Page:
Taking mental health seriously

We believe that all New Zealanders should be able to access support when and where they need it. That’s why we’re laying the foundation for a whole new mental health system.

It’s a big job, but there’s already been huge change and it’s making a real difference for thousands of New Zealanders.

First up, we made it easier for people to get help early, so small issues don't become big problems.

We’re putting mental health workers into places where people already get support for their healthcare needs, like GP clinics, kaupapa Māori, Pacific, and youth specific services.

More than 500,000 sessions have been delivered since the programme began in 2019, and we’re still expanding.

2.7 million Kiwis will have access to this mental health care through GPs by the end of this year.

We're making sure Kiwis kids know it's OK to ask for help, and that help is there when they need it.

10,500 children have been supported through Mana Ake, and this mental health programme is now set to benefit 195,000 kids around the country.

More counsellors will be in large secondary schools, and around 24,000 kids in smaller schools will have access to counsellors.

We’ve also boosted mental health support for university students. Around 80,000 university students have had access to more wellbeing and mental health support, including talking therapies and addiction help.

We’ve put more mental health and wellbeing support online, on the phone and through smart apps, so people can easily access help when they need it. People can now access support at any time, thanks to our investment in online self-help tools and telehealth services.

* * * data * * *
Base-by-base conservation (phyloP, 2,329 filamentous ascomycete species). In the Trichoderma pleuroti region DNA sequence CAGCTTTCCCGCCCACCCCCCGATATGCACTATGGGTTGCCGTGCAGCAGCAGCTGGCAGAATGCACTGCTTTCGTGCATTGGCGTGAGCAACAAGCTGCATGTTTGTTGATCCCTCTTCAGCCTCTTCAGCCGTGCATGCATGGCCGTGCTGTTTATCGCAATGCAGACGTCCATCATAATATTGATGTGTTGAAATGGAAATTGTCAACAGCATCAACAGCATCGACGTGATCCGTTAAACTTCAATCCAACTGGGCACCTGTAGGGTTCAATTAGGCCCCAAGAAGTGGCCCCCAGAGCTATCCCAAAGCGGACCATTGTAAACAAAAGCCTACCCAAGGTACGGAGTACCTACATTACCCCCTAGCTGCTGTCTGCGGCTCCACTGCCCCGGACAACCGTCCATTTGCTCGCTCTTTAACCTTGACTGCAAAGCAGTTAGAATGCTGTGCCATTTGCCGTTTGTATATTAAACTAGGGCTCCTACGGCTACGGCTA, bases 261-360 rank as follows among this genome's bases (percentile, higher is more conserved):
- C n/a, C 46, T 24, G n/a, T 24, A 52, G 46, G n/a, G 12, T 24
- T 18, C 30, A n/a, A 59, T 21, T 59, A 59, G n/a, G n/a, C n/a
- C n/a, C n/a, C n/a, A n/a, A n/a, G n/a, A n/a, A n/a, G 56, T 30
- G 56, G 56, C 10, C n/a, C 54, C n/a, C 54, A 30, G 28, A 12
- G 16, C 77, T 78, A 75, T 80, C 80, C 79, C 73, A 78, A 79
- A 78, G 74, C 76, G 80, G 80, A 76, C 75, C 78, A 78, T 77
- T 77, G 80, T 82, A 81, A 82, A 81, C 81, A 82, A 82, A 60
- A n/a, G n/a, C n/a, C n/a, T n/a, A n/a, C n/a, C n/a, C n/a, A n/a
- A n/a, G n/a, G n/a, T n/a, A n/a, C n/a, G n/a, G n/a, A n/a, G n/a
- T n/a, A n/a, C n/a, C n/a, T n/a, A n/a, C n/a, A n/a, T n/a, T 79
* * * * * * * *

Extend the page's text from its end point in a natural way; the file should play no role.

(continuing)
We’re addressing the existing workforce challenges by rolling out a plan to make sure that mental health professionals are there, and ready to help when they’re needed. For example, more than 900 additional full time professionals are now working to support mental wellbeing in the community.

We’re the first Government to provide targeted mental health support right across the country to support Rainbow young people. RainbowYOUTH can extend its peer support service nationwide, and InsideOUT can expand its support service to 300 schools.

The next step is fixing mental health services for those people who have the highest needs.

We’re fixing our mental health infrastructure – we have a plan to build new acute mental health and addiction facilities around the country, as well as upgrading existing ones to ensure they’re fit for purpose. For example, we’re planning to build new acute mental health facilities in Tauranga, Hutt Valley and more, through our New Zealand Upgrade Programme.

We’re making sure more New Zealanders have access to acute mental health services, so help is there for people who have the highest needs.

Better crisis services for Kiwis, through boosts for community crisis teams, co-response teams, and more.

1,300 young people will benefit from strengthened acute services with more clinical, peer support and cultural support staff.

We’re the first Government to ever take mental health seriously, and after years of inaction by previous Governments, we know that things can’t be fixed overnight. But, our work to build a whole new mental health system is underway and New Zealand is finally getting closer to a system that people can rely on.

👉 If you need help or support, you can call or text 1737 for free, 24 hours a day, to speak to a trained counsellor. You can also find plenty of resources to support your mental health and wellbeing here.